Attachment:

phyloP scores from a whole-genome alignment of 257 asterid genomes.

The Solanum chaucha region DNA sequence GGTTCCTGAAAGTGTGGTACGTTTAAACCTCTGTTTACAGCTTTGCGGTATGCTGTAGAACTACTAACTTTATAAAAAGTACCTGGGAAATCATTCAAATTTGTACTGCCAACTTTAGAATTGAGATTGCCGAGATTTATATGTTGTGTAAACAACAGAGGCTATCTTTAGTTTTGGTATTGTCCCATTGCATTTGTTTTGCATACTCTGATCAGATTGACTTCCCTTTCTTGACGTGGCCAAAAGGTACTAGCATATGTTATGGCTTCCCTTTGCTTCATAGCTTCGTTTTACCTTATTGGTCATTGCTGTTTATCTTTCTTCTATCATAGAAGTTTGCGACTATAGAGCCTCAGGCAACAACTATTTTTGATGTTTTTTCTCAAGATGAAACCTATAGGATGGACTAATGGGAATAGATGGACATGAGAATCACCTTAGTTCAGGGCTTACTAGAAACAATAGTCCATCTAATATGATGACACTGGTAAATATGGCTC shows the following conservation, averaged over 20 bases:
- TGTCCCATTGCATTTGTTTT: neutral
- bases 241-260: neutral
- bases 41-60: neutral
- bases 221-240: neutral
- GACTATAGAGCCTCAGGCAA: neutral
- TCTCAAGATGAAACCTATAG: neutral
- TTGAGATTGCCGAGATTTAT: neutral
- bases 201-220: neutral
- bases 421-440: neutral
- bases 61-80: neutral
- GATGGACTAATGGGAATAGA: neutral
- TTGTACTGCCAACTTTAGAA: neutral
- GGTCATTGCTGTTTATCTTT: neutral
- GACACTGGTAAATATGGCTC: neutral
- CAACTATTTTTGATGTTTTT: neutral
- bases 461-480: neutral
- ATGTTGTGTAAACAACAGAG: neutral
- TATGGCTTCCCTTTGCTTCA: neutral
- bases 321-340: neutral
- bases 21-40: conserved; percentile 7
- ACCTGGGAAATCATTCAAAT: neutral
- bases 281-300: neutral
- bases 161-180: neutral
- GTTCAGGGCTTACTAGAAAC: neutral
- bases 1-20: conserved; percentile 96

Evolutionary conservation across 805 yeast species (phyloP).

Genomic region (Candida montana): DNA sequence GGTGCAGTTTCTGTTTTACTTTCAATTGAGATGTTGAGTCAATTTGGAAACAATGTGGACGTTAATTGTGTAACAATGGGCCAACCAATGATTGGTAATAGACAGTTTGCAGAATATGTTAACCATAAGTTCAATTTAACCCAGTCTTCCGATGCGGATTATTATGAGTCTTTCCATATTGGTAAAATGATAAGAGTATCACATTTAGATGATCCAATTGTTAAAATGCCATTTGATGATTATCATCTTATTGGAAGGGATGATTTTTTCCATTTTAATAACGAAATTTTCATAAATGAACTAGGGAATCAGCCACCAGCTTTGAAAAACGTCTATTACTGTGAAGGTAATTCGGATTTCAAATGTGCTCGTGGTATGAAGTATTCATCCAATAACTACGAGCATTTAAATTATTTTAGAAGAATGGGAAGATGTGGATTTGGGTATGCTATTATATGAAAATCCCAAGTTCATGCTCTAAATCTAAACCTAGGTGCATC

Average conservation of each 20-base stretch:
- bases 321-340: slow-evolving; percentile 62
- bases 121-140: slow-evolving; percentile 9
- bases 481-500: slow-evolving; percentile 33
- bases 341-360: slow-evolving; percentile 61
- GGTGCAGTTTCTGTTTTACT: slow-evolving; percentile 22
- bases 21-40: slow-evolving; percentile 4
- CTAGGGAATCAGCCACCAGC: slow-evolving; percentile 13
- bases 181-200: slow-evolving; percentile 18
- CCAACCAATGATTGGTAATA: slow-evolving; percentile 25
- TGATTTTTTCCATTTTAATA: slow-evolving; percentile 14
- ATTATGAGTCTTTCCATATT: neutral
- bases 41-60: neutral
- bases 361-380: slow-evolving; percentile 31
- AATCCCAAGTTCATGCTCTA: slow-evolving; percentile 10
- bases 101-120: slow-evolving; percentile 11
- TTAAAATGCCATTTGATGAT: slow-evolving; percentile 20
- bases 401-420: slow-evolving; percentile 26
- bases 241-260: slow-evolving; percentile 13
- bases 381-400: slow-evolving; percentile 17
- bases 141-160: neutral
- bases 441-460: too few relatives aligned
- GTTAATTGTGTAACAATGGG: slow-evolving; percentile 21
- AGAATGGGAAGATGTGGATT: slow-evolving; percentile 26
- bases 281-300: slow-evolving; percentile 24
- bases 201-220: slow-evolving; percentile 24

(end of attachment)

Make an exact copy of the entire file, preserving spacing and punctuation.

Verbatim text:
phyloP scores from a whole-genome alignment of 257 asterid genomes.

The Solanum chaucha region DNA sequence GGTTCCTGAAAGTGTGGTACGTTTAAACCTCTGTTTACAGCTTTGCGGTATGCTGTAGAACTACTAACTTTATAAAAAGTACCTGGGAAATCATTCAAATTTGTACTGCCAACTTTAGAATTGAGATTGCCGAGATTTATATGTTGTGTAAACAACAGAGGCTATCTTTAGTTTTGGTATTGTCCCATTGCATTTGTTTTGCATACTCTGATCAGATTGACTTCCCTTTCTTGACGTGGCCAAAAGGTACTAGCATATGTTATGGCTTCCCTTTGCTTCATAGCTTCGTTTTACCTTATTGGTCATTGCTGTTTATCTTTCTTCTATCATAGAAGTTTGCGACTATAGAGCCTCAGGCAACAACTATTTTTGATGTTTTTTCTCAAGATGAAACCTATAGGATGGACTAATGGGAATAGATGGACATGAGAATCACCTTAGTTCAGGGCTTACTAGAAACAATAGTCCATCTAATATGATGACACTGGTAAATATGGCTC shows the following conservation, averaged over 20 bases:
- TGTCCCATTGCATTTGTTTT: neutral
- bases 241-260: neutral
- bases 41-60: neutral
- bases 221-240: neutral
- GACTATAGAGCCTCAGGCAA: neutral
- TCTCAAGATGAAACCTATAG: neutral
- TTGAGATTGCCGAGATTTAT: neutral
- bases 201-220: neutral
- bases 421-440: neutral
- bases 61-80: neutral
- GATGGACTAATGGGAATAGA: neutral
- TTGTACTGCCAACTTTAGAA: neutral
- GGTCATTGCTGTTTATCTTT: neutral
- GACACTGGTAAATATGGCTC: neutral
- CAACTATTTTTGATGTTTTT: neutral
- bases 461-480: neutral
- ATGTTGTGTAAACAACAGAG: neutral
- TATGGCTTCCCTTTGCTTCA: neutral
- bases 321-340: neutral
- bases 21-40: conserved; percentile 7
- ACCTGGGAAATCATTCAAAT: neutral
- bases 281-300: neutral
- bases 161-180: neutral
- GTTCAGGGCTTACTAGAAAC: neutral
- bases 1-20: conserved; percentile 96

Evolutionary conservation across 805 yeast species (phyloP).

Genomic region (Candida montana): DNA sequence GGTGCAGTTTCTGTTTTACTTTCAATTGAGATGTTGAGTCAATTTGGAAACAATGTGGACGTTAATTGTGTAACAATGGGCCAACCAATGATTGGTAATAGACAGTTTGCAGAATATGTTAACCATAAGTTCAATTTAACCCAGTCTTCCGATGCGGATTATTATGAGTCTTTCCATATTGGTAAAATGATAAGAGTATCACATTTAGATGATCCAATTGTTAAAATGCCATTTGATGATTATCATCTTATTGGAAGGGATGATTTTTTCCATTTTAATAACGAAATTTTCATAAATGAACTAGGGAATCAGCCACCAGCTTTGAAAAACGTCTATTACTGTGAAGGTAATTCGGATTTCAAATGTGCTCGTGGTATGAAGTATTCATCCAATAACTACGAGCATTTAAATTATTTTAGAAGAATGGGAAGATGTGGATTTGGGTATGCTATTATATGAAAATCCCAAGTTCATGCTCTAAATCTAAACCTAGGTGCATC

Average conservation of each 20-base stretch:
- bases 321-340: slow-evolving; percentile 62
- bases 121-140: slow-evolving; percentile 9
- bases 481-500: slow-evolving; percentile 33
- bases 341-360: slow-evolving; percentile 61
- GGTGCAGTTTCTGTTTTACT: slow-evolving; percentile 22
- bases 21-40: slow-evolving; percentile 4
- CTAGGGAATCAGCCACCAGC: slow-evolving; percentile 13
- bases 181-200: slow-evolving; percentile 18
- CCAACCAATGATTGGTAATA: slow-evolving; percentile 25
- TGATTTTTTCCATTTTAATA: slow-evolving; percentile 14
- ATTATGAGTCTTTCCATATT: neutral
- bases 41-60: neutral
- bases 361-380: slow-evolving; percentile 31
- AATCCCAAGTTCATGCTCTA: slow-evolving; percentile 10
- bases 101-120: slow-evolving; percentile 11
- TTAAAATGCCATTTGATGAT: slow-evolving; percentile 20
- bases 401-420: slow-evolving; percentile 26
- bases 241-260: slow-evolving; percentile 13
- bases 381-400: slow-evolving; percentile 17
- bases 141-160: neutral
- bases 441-460: too few relatives aligned
- GTTAATTGTGTAACAATGGG: slow-evolving; percentile 21
- AGAATGGGAAGATGTGGATT: slow-evolving; percentile 26
- bases 281-300: slow-evolving; percentile 24
- bases 201-220: slow-evolving; percentile 24